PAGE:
Few people today remember Alexander von Humboldt, but the Prussian naturalist predicted climate change back in the early 19th century. “He’s the forgotten father of environmentalism,” says historian Andrea Wulf.
During Humboldt’s travels through Venezuela in 1799, he noticed that farmers in the Aragua valley were deforesting the region to grow indigo. As a result, the nearby lake was drying up. Later, in a letter to President Thomas Jefferson dated June 1804, he wrote, “The wants and restless activity of large communities of men gradually despoil the face of the Earth.”
It was one of the first Western observations of human-caused climate change, according to Wulf. Environmentalists and scientists like Charles Darwin, John Muir, and Henry David Thoreau were heavily influenced by his writings, which were widely read during his lifetime. Wulf wanted to raise Humboldt’s profile for today’s readers. So she wrote “The Adventures of Alexander von Humboldt,” a lush and meticulously illustrated history of his South American expedition.
“I grew up in Germany, so we heard about [Humboldt] as an adventurer, or maybe a botanist,” Wulf says. “But no one talked about him as the man who had predicted harmful, human-induced climate change. So that became the thing that got me going.” She’s also the author of “The Invention of Nature,” a 2015 New York Times bestselling nonfiction book that delves more deeply into Humboldt’s life and influence.
“The Adventures of Alexander von Humboldt” stands apart with its rich visual presentation: It’s filled with Humboldt’s own drawings, maps, and writings, all sourced from the Berlin State Library’s digitized collection of his journals. Those are juxtaposed with a dizzying array of reproductions, including pressed botanical samples, landscape paintings, and photos. And it’s all stitched together by the artwork of Lillian Melcher, a recent Parsons School of Design graduate.
“[Humboldt] was one of the first people to make science popular and accessible, because he used infographics in all of his books,” says Melcher. She believes strongly in following in his footsteps to increase scientific literacy. “I think that combination of science and art is a better way to learn,” she says.
Wulf and Melcher collaborated to storyboard the book, but “Humboldt was our third collaborator,” Melcher says.
Each page represents weeks’ worth of research. “Andrea and I are definitely the same kind of nerdy, where we just want accuracy. We want to know all the little details,” Melcher says.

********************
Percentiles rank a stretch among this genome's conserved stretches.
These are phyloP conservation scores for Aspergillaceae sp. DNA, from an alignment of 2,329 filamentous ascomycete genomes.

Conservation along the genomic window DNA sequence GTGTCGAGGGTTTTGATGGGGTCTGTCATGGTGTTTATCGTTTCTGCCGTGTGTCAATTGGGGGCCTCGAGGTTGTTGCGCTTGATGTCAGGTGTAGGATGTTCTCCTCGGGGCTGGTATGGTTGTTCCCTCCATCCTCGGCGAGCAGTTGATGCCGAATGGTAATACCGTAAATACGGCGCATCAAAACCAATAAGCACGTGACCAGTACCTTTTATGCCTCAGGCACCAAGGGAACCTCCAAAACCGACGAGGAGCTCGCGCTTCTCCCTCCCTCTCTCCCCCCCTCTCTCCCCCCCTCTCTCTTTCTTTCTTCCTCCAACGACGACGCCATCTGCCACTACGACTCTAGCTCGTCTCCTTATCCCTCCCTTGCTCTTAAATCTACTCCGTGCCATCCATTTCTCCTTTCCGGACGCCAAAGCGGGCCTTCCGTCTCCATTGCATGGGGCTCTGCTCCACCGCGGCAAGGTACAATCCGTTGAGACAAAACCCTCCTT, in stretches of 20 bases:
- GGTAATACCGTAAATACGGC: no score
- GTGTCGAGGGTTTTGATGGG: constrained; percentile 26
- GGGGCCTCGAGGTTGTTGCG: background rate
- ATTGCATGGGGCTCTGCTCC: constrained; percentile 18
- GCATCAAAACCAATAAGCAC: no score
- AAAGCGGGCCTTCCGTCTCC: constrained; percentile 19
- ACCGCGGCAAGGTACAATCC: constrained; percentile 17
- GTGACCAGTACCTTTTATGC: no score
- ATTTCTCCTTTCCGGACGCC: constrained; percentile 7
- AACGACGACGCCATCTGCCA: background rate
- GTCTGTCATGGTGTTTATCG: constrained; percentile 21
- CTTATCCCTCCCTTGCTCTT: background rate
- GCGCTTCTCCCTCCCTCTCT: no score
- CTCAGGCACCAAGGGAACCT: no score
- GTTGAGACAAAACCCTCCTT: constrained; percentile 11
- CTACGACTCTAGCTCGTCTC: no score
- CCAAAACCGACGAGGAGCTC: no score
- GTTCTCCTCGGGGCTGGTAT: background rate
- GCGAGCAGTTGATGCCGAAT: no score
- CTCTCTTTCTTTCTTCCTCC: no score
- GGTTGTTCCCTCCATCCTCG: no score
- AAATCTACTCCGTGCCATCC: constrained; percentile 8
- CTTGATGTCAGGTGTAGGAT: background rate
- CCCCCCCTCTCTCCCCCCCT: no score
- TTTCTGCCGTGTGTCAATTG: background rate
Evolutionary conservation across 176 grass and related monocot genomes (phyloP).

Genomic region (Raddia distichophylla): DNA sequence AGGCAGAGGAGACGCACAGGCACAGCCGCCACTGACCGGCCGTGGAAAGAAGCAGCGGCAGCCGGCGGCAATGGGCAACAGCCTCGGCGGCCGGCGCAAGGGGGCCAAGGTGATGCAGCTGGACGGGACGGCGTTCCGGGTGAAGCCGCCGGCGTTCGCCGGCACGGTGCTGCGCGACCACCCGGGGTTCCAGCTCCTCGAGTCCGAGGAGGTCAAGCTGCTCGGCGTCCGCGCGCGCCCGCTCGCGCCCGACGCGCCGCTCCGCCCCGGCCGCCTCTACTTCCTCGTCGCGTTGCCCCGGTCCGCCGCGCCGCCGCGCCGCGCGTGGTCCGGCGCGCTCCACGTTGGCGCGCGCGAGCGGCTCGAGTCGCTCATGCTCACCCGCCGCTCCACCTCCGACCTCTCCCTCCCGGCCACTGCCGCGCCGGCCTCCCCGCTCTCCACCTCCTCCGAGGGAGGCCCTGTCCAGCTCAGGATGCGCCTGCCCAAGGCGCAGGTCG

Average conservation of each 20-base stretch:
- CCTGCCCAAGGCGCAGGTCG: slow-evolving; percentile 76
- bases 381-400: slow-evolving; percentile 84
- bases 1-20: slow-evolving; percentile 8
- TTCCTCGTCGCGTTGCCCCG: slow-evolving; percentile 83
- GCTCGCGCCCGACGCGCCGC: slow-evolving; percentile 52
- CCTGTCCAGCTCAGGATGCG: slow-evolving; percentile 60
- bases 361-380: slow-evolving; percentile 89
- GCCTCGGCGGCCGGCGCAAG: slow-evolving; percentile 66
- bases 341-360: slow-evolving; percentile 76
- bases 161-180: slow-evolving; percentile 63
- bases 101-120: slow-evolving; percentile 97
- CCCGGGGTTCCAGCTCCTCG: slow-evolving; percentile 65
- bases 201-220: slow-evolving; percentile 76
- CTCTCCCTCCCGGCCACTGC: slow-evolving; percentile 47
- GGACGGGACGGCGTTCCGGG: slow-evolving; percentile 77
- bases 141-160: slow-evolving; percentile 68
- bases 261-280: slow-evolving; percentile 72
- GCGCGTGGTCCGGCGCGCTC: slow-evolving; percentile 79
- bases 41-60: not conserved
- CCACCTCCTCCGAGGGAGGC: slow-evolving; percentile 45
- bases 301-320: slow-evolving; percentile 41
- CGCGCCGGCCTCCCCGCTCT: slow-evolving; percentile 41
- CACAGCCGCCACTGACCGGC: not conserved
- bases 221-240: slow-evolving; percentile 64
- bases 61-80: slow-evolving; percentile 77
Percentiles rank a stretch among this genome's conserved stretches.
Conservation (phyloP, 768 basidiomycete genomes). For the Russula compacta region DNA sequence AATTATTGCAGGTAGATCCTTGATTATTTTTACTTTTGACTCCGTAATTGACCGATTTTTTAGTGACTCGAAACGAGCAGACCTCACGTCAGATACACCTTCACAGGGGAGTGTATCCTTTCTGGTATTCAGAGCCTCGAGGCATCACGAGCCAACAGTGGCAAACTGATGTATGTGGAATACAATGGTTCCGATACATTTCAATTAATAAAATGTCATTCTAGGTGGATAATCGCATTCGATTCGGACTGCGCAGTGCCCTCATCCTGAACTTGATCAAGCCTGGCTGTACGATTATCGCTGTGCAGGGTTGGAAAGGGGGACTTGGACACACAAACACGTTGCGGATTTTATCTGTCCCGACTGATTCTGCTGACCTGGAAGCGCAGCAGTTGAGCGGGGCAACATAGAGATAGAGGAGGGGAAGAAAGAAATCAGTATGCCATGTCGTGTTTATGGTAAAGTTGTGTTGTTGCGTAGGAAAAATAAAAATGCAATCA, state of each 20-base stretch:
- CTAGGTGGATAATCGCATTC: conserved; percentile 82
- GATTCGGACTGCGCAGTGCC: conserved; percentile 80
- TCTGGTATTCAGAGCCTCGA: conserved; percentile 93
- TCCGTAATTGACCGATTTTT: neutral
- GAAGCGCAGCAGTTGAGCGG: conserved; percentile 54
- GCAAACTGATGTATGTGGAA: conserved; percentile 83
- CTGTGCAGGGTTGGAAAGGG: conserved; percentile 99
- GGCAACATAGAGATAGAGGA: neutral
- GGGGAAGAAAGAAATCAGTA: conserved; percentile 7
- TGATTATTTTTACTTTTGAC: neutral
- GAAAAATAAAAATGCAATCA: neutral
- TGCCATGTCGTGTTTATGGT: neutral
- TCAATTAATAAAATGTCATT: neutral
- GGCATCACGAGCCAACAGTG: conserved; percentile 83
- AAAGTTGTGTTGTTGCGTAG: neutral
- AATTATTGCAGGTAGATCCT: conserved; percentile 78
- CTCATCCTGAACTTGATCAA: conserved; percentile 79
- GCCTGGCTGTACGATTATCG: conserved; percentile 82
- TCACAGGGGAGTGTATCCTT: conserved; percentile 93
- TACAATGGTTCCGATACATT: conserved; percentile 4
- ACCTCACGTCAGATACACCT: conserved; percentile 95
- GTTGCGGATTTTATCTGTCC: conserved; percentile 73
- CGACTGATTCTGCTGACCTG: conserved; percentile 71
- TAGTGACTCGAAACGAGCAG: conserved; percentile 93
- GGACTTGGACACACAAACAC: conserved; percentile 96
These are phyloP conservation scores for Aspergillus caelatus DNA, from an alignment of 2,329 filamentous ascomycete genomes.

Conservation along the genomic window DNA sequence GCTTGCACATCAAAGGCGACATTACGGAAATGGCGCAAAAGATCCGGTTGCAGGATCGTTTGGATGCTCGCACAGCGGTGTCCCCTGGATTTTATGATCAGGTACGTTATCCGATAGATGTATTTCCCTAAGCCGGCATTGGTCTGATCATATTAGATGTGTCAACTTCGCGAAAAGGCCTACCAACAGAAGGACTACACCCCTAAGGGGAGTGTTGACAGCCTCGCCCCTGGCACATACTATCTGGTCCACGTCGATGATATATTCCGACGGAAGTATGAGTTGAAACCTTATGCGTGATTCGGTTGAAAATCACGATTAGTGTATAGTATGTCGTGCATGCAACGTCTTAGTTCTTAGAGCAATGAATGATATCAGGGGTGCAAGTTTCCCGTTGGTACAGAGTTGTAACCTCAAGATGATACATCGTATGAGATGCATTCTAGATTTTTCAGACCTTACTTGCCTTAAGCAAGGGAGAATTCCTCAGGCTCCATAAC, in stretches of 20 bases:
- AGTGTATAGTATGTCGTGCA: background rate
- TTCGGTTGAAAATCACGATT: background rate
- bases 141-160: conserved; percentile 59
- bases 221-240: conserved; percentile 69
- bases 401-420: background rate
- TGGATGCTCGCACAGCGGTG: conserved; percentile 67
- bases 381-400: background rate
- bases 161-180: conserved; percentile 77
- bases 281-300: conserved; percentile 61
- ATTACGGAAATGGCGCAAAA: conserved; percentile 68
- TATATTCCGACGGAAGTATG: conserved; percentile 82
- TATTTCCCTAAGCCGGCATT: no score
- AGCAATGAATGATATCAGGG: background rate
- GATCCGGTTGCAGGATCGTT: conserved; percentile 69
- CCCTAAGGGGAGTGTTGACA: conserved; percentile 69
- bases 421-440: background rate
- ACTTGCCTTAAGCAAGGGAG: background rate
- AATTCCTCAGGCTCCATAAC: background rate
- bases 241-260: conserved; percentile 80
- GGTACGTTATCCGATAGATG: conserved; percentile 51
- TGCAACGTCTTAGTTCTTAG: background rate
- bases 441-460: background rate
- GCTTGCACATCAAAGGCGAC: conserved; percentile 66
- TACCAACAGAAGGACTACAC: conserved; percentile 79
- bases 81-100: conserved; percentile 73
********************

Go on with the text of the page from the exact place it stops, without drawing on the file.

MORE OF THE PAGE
For example, the scanned pages of Humboldt’s diary that appear as background images on most pages of the book actually correspond to the events taking place in the story. When Humboldt’s boat capsized in the Orinoco River, his journals were stained with river water. Wulf and Melcher used reproductions of those diary pages to collage an image of the river, and Melcher drew Humboldt jumping into the pages to rescue his belongings.
“He’s jumping through that watermark to rescue his diary, but it’s [also] the real watermark,” says Wulf. “It’s this double sense and I just love it.”
Humboldt’s interests were so wide-ranging that he found it hard to settle into a specific discipline. (That’s perhaps one of the reasons he fell into obscurity: As scientific thought progressed, narrower focuses took precedent.) The structure of “The Adventures of Alexander von Humboldt” is a true reflection of his restless curiosity – always varied, sometimes digressive, it’s a kaleidoscopic view into the diverse, fascinating, and occasionally brutal landscape of the South America that he encountered.
Intrinsic to Humboldt’s writings were his critiques of imperialism and slavery, as well as of environmental degradation. With startling prescience, he pointed out the economic, environmental, and human costs of slavery and silver mining in “Essay on the Kingdom of New Spain” and “Political Essay on the Island of Cuba.” Both are introduced in Wulf’s and Melcher’s book.
Importantly, he allowed his passion for nature to influence and color his work. “If I look at [today’s] climate change debate in the political arena ... what I’m really missing is that no one dares to talk about the wonders of nature,” says Wulf. “[Humboldt] says we need to feel nature. We need to use our imagination to understand nature. ... And this aspect of his work, I think, is what makes it incredibly relevant today.”
There’s no doubt Humboldt was intrepid. He fearlessly placed himself in harm’s way to gather knowledge, even if that meant climbing active volcanoes, crawling into mines, and prodding electric eels. When a ship he was on sailed into a hurricane with 40-foot waves, he sat down to calculate the exact angle at which the boat would capsize. Death would be better experienced methodically, he reasoned. The ship stayed afloat.
“The Adventures of Alexander von Humboldt” gives a true sense of the global scale of his imagination, and of the indomitable drive that enabled him to disseminate the scientific information he gathered to the next generation of scientists, writers, and artists. Western civilization at large is only now beginning to understand what Humboldt intuited in the early 19th century: “In this great chain of causes and effects, no single fact can be considered in isolation.”
Editor’s note: This story has been updated to correctly state the name of the school attended by Lillian Melcher.